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There has been extensive coverage and hype over the Indian rules regarding dual citizenship in India. Especially under the scanner are politicians like Sonia Gandhi and Rahul Gandhi, who often take flak for belonging to another country.
However, you should know that this idea of dual citizenship in India is a misconception. Under the Indian constitution, there is no recognition for dual citizenship in India. The PIO cardholders and OCI cardholders are often called “dual citizens” by the media. But this is a misconception. Both PIO and OCI cardholders enjoy certain benefits in India, but they are not citizens of India.
Despite any hype you may have heard in sections of the media, India does not allow dual citizenship. In other words, under no circumstances can you be a citizen of India and also be the citizen of another foreign country at the same time. You will have to surrender your Indian passport if you are accepting citizenship in any other country.
However, the Overseas Citizenship of India (OCI) card scheme has been launched by the Government of India in the year 2005. The OCI card is different from a Person of Indian Origin (PIO) card, and has certain benefits that you will not get under the PIO scheme. The OCI card was launched as a replacement for a PIO card. You should know that currently, there are no new PIO cards being issued, even though old PIO cardholders enjoy life long validity on their cards. You will have to apply for an OCI card.
An NRI is a Non-Resident Indian, who holds an Indian passport, but has been working or staying outside India for six months or more.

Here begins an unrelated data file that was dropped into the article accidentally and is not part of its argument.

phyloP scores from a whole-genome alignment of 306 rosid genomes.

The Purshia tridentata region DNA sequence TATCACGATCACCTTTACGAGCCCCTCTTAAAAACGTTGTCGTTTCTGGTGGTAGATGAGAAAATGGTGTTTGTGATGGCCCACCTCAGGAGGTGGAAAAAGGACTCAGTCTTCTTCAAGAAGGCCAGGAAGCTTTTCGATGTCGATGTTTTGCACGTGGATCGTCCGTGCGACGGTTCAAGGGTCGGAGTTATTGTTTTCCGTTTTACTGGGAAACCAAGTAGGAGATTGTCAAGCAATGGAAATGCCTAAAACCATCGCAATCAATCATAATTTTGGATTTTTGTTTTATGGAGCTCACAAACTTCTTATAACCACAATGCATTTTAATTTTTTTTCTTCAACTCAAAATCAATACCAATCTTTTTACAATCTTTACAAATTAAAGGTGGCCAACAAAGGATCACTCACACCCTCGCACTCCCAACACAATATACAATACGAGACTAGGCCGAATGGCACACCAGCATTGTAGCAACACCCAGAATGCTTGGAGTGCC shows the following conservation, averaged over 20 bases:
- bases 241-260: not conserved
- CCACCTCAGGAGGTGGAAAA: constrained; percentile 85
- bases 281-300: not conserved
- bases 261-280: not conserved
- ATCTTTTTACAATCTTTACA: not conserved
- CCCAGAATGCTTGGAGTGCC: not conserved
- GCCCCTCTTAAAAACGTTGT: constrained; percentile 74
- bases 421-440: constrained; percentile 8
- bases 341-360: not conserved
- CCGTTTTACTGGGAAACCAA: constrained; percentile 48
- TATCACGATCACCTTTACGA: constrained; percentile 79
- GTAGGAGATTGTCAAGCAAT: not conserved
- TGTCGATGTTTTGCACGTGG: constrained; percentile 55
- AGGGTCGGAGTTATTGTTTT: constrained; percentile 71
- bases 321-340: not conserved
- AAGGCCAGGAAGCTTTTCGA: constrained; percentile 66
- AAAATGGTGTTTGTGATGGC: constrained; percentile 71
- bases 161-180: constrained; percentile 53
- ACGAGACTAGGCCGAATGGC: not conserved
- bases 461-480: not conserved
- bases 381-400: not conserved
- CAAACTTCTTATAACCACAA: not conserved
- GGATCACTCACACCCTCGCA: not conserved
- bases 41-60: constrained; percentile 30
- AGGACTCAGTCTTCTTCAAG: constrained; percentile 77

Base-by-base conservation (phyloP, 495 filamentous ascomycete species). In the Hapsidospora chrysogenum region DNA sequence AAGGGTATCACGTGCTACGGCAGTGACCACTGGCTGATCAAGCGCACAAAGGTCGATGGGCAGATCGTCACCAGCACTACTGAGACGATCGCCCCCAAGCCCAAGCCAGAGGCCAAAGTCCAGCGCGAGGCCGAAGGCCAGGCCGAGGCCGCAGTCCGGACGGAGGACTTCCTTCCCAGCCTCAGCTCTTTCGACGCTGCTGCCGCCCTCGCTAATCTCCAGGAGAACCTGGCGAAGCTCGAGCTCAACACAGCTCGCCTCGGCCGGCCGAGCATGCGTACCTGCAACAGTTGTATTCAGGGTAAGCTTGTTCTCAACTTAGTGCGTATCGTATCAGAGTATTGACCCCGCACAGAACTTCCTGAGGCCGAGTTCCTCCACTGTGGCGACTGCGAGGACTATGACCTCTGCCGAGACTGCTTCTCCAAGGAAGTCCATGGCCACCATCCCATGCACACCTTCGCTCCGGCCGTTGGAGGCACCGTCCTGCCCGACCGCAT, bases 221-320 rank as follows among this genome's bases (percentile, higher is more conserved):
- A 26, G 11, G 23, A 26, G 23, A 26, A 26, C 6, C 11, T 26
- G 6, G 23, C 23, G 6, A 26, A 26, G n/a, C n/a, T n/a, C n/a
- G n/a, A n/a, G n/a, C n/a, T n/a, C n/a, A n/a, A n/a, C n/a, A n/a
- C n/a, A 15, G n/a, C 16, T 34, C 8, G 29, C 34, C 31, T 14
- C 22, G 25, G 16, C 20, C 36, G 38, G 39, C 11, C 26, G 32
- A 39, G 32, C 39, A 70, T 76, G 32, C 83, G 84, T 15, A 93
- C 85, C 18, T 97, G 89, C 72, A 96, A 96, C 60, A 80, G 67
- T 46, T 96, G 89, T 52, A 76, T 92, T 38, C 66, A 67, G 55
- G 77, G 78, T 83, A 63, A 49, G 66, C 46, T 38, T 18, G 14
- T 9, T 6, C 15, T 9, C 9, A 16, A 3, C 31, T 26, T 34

A PIO is a Person of Indian Origin, whose ancestors were Indian citizens. The PIO cardholder holds a foreign passport, not an Indian one. A PIO cardholder will require a visa for entry into India.
An OCI cardholder is considered an Overseas Citizen of India, but does not hold an Indian passport. An OCI cardholder does not require a visa for entry into India. It is similar to the “Green Card” or “Permanent Residency” schemes offered by foreign countries.
The following are the benefits that Indian citizens get, but not available to OCI cardholders:
Visa Requirements: A PIO cardholder will have to obtain a visa for each entry into India. An OCI cardholder is eligible for multiple entries with their lifelong visa.
Registration at FRRO: An OCI cardholder is exempted from registration with the Foreigners Regional Registration Officer (FRRO), for any duration of stay in India. If a PIO cardholder wishes to stay in India for a 180 days or more, then he/she will have to register with the FRRO or other local authorities.
Buying Land/Property in India: An OCI cardholder is treated on par with NRIs when it comes to buying property or land in India. The only exception to this is the purchase of agricultural land, plantations and farmhouses, which is not allowed to OCI cardholders.
Acquiring Indian Citizenship: A PIO cardholder has to be an ordinary resident of India for 7 years. Only then will you be eligible to apply for an Indian citizenship. For an OCI cardholder, if he/she has had the OCI card for 5 years, and has been an ordinary resident of India for 12 months, then he/she is eligible to apply for an Indian citizenship.
You can apply online to get an OCI card here passport.gov
You will have to upload your photos and all other necessary documents as per the specifications you find in the page. The processing fee to be submitted at the time of application is INR 15,000 if you are applying in India or an amount of $ 275 outside of India.
However, there is no payments portal in the page. You cannot pay your processing fees online. Until the Government of India introduces an online payments portal, here are the steps you can take to complete your registration for an OCI card.
We hope this clarifies all your confusions regarding dual citizenship in India, and the different status accorded to NRIs, PIOs and OCI cardholders in India.
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